Send to:

Choose Destination
See comment in PubMed Commons below
Br J Haematol. 2003 Jun;121(6):938-48.

Monitoring long-term efficacy of iron chelation therapy by deferiprone and desferrioxamine in patients with beta-thalassaemia major: application of SQUID biomagnetic liver susceptometry.

Author information

  • 1Institut f├╝r Molekulare Zellbiologie, Universit├Ątsklinikum Hamburg-Eppendorf, Germany.


In this non-randomized prospective study, liver and spleen iron concentrations were monitored annually over a 4-year period by non-invasive Superconducting Quantum Interference Device biomagnetometry in 54 beta-thalassaemia major patients (age, 7-22 years) receiving treatment with deferiprone (75 mg/kg/d). Median liver iron concentrations increased significantly from 1456 to 2029 and 2449 microg/g(liver) at baseline, after 2.0 and 3.2 years respectively. Another group of 51 thalassaemic patients (aged 4-34 years) who received desferrioxamine s.c. for 1.9 years increased their liver iron concentration from 1076 to 1260 microg/g(liver). Taking into account the increase of the daily iron input from transfusions of 3.6 mg/d, caused by weight gain in 67% of the patients treated with deferiprone, a larger total body iron elimination rate was achieved after 2 years than at baseline. A negative ferritin change was observed in 51% of the patients. In 15 non-splenectomized patients, liver iron significantly increased from 1260 to 1937 microg/g(liver) (P < 0.01), but serum ferritin remained stable at 2100 microg/l, as did the spleen iron concentration at 1200 microg/g(spleen). A two-compartment model may predict an average chelation efficacy for desferrioxamine and deferiprone, with a saturation effect of the latter, for a certain chelation and transfusion regimen by a single liver iron quantification.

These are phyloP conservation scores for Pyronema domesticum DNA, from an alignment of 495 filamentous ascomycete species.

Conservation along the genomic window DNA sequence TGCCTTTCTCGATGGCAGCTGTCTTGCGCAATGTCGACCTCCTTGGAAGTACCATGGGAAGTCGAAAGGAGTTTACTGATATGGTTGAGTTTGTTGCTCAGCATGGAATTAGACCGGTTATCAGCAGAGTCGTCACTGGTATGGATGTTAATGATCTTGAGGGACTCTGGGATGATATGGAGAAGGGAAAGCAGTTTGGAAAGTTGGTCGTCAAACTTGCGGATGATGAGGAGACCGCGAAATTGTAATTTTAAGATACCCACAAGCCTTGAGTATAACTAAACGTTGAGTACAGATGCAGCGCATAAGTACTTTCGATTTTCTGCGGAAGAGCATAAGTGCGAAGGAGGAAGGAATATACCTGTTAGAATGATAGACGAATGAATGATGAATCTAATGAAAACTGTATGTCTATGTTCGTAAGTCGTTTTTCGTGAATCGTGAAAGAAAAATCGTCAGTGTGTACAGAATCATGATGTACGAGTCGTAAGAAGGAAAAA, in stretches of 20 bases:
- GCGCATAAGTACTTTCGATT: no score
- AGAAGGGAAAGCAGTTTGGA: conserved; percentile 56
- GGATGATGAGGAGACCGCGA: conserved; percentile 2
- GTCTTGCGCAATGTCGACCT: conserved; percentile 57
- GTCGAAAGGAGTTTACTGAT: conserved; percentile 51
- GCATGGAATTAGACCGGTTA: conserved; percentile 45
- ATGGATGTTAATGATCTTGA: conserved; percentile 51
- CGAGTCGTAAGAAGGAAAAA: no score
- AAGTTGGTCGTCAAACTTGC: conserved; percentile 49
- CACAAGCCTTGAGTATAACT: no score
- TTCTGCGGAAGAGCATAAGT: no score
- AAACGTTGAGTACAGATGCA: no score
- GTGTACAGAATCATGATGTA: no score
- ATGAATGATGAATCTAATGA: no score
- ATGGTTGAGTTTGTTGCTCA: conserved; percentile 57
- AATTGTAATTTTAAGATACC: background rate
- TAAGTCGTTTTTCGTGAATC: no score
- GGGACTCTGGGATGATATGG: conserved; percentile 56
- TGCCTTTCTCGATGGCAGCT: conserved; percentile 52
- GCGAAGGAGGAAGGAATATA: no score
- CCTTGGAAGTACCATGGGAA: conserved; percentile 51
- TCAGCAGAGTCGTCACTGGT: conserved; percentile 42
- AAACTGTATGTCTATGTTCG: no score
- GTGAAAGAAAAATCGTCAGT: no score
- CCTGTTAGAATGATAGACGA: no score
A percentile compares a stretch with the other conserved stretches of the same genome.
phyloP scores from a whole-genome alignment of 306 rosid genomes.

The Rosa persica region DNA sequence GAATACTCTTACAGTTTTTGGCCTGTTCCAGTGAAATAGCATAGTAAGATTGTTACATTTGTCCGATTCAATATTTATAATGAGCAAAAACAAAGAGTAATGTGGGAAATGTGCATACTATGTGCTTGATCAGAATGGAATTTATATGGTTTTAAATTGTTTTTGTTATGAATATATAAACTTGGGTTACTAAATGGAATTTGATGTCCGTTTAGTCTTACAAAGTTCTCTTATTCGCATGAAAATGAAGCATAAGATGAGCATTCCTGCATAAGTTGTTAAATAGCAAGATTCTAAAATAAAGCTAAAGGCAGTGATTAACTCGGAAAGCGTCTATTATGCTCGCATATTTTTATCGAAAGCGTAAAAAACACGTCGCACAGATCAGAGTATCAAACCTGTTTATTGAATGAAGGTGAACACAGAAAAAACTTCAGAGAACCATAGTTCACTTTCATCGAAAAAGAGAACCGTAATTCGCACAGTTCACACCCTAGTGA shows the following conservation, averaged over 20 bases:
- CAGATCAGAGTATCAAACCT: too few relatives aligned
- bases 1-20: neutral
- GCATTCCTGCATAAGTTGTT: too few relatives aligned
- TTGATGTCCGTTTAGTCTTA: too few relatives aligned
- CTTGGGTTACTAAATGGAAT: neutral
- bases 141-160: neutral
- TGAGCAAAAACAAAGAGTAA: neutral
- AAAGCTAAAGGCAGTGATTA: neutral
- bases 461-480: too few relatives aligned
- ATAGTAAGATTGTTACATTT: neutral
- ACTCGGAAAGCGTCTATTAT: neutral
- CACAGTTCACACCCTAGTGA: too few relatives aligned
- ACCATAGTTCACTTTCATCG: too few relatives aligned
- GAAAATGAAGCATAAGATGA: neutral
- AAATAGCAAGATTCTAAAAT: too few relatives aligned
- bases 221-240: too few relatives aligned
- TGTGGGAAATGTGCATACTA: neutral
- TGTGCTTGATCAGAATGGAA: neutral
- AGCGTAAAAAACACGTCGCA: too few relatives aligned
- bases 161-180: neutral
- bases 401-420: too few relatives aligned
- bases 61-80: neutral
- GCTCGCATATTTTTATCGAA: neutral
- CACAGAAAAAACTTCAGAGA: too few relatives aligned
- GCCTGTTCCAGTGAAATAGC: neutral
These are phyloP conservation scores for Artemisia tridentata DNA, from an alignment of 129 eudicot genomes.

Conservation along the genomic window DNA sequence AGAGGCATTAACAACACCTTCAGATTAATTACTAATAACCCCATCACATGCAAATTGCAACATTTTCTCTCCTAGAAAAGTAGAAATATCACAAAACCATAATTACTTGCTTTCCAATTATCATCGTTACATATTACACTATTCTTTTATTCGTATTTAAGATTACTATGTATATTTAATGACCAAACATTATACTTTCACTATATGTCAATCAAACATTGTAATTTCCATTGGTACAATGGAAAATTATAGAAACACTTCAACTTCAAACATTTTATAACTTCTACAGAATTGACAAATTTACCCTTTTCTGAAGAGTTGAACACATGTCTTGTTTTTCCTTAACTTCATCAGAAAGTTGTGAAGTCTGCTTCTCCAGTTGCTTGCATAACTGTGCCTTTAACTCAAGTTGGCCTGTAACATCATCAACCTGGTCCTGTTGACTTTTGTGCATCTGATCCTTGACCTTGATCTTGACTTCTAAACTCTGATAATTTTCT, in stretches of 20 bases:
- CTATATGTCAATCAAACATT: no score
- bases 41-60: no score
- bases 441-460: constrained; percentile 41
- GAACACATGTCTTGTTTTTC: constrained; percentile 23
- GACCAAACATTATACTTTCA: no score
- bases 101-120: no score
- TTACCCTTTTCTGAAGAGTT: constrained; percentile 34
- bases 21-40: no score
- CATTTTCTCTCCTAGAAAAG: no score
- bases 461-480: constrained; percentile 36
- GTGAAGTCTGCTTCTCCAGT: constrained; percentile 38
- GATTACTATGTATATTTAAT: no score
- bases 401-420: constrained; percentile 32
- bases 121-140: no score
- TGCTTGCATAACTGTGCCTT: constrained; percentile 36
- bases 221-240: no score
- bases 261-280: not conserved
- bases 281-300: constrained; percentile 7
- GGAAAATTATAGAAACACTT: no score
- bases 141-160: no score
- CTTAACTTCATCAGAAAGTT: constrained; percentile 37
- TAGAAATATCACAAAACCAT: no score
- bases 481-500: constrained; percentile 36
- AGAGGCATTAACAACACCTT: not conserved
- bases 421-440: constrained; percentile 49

[PubMed - indexed for MEDLINE]
PubMed Commons home

PubMed Commons

How to join PubMed Commons

    Supplemental Content

    Full text links

    Icon for Wiley
    Loading ...
    Write to the Help Desk